Many writers participated in NaNoWriMo and wrote a rough draft in 30 days. As a former editor and a current agent, what advice would you give writers as they revise those manuscripts?
Well, there are entire books written about editing, so I won’t go into detail. The main thing is not to rush it. Enjoy the luxury of not having a deadline. Once you attain your dream of publication, you’ll have deadlines and this can be incredibly stressful. So when you don’t have a deadline, take as much time as you need to make it perfect. One other thing: Get help. Don’t edit in a vacuum. Join with a critique partner, trade NaNo manuscripts and offer each other editing help. Finally, when you’re editing, don’t just look at words and sentences. Look at the overall structure of your book, and also look at it scene-by-scene. Before you fix words and sentences, you have to make sure the “bones” of the book are in place.
Describe your ideal client.
Someone who’s a good writer, has a good understanding of the publishing industry, has realistic expectations — yet is able to remain positive despite setbacks, is persistent in the face of challenges, and most of all, is a good communicator. I am not a mind reader and I really need my clients to talk to me about what’s going on with them so that I can address their needs.
How do you guide your clients through the revision process?
It’s different with each writer. Occasionally I’m heavily involved in revisions and I give detailed editorial notes. Other times I act as a cheerleader and encourager. One of my biggest jobs is calming writers’ anxieties and letting them know that the difficulties they’re facing are a normal part of the process.
Do you read all of your clients’ manuscripts before submitting them to editors?
Most of the time, yes, but occasionally there are exceptions for various reasons.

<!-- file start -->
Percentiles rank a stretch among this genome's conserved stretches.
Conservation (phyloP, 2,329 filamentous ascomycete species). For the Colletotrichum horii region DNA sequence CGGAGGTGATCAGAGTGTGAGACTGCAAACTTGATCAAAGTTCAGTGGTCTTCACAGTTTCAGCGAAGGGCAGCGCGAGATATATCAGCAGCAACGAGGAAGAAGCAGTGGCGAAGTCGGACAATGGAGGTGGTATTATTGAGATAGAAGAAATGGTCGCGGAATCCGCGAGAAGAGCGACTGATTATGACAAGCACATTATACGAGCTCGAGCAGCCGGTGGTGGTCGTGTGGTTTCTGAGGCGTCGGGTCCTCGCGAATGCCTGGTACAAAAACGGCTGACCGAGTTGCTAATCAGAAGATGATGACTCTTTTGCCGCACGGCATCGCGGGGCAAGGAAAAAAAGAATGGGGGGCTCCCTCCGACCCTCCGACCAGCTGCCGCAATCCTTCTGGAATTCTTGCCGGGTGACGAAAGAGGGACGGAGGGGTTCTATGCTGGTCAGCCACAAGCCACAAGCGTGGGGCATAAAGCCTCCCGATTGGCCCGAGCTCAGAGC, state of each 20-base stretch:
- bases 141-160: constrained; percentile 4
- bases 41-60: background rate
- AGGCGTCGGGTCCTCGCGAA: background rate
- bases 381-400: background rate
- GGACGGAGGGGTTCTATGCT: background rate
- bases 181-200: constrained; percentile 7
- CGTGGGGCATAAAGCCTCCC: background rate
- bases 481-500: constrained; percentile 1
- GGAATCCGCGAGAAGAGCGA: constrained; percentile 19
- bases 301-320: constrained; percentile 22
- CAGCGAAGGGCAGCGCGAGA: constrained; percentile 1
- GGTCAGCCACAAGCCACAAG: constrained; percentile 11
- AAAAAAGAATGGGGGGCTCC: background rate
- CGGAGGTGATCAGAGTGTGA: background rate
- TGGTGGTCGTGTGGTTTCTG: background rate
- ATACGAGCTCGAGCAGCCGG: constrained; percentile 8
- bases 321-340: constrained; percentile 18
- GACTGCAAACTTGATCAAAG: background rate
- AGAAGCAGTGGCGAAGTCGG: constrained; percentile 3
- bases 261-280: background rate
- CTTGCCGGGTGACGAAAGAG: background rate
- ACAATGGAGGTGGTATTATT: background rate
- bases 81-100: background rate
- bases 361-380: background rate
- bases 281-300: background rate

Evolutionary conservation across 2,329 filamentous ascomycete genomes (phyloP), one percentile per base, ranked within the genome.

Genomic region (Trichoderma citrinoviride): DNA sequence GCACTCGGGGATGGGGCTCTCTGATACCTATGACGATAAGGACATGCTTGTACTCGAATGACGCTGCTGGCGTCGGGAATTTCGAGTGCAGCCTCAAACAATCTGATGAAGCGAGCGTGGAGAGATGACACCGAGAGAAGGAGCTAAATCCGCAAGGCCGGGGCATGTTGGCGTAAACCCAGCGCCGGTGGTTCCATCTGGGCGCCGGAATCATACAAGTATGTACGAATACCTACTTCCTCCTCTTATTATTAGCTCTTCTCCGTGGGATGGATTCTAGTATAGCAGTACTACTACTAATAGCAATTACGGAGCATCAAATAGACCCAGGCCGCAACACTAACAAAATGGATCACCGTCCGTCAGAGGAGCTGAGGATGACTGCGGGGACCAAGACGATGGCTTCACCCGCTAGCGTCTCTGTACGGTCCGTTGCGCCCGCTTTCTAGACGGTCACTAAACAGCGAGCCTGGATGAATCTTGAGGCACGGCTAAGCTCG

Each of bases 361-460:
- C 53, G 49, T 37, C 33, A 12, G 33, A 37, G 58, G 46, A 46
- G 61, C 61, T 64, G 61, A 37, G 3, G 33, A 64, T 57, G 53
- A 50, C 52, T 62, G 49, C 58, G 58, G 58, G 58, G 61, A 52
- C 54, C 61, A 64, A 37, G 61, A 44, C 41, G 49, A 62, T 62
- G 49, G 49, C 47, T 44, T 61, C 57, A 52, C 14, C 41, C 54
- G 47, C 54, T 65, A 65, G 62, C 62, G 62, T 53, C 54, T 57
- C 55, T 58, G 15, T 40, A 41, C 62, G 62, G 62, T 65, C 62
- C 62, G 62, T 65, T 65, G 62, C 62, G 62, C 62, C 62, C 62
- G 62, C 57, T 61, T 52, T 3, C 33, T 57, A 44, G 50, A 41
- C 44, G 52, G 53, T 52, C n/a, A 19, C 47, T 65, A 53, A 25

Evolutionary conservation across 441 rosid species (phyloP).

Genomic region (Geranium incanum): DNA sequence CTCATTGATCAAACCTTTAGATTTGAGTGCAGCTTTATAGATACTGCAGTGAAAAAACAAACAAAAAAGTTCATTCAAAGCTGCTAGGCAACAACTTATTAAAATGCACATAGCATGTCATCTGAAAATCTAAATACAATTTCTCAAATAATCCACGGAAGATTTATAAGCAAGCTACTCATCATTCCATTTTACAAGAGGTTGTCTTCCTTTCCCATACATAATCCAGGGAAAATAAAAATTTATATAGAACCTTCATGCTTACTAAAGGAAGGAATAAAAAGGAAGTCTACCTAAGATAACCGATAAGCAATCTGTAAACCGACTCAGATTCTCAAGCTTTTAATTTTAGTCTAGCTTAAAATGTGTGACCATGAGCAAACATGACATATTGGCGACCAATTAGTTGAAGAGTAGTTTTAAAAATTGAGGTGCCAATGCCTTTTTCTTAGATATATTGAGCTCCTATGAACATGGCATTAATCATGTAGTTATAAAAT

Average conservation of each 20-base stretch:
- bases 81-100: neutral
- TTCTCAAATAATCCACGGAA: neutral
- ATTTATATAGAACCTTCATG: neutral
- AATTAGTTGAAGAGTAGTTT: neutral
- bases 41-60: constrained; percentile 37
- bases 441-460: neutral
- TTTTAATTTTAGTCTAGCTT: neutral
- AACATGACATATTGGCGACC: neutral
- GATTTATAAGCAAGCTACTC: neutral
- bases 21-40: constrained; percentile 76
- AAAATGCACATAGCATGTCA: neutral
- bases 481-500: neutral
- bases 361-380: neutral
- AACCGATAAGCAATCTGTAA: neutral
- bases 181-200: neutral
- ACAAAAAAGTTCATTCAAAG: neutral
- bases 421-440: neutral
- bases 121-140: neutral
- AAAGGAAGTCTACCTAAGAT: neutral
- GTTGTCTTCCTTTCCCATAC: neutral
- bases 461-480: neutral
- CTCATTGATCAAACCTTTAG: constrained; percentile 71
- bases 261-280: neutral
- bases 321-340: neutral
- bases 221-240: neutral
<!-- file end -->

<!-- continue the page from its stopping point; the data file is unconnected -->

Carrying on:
How much editing and revising do you do for your clients? Do you do it for each manuscript?
It’s impossible to quantify. “Each according to their need” is a good way to put it. But I have to make decisions. If the editing required is simply too much for me to handle given my workload, I may ask the author to hire an outside editor before submission. However, some manuscripts don’t need any editing prior to submission.
Describe your typical day.
One of the things I like most about being an agent is that there’s no such thing as a typical day. It’s difficult to plan a day or a week because the nature of the job is to be responsive to others and to rapidly changing situations. In a typical day, I’ll spend several hours in what I call “client care,” which is generally responding to e-mails from clients and publishers, as well as taking or making phone calls and sometimes having meetings. Other times I’m preparing projects for submission and getting them submitted to publishers, or following up on submissions. I may be reviewing or negotiating contracts. Every day is different.
Our thanks again to Rachelle Gardner for participating in our column. For more information about the writing and publishing industry, visit Rachelle’s blog, CBA Ramblings.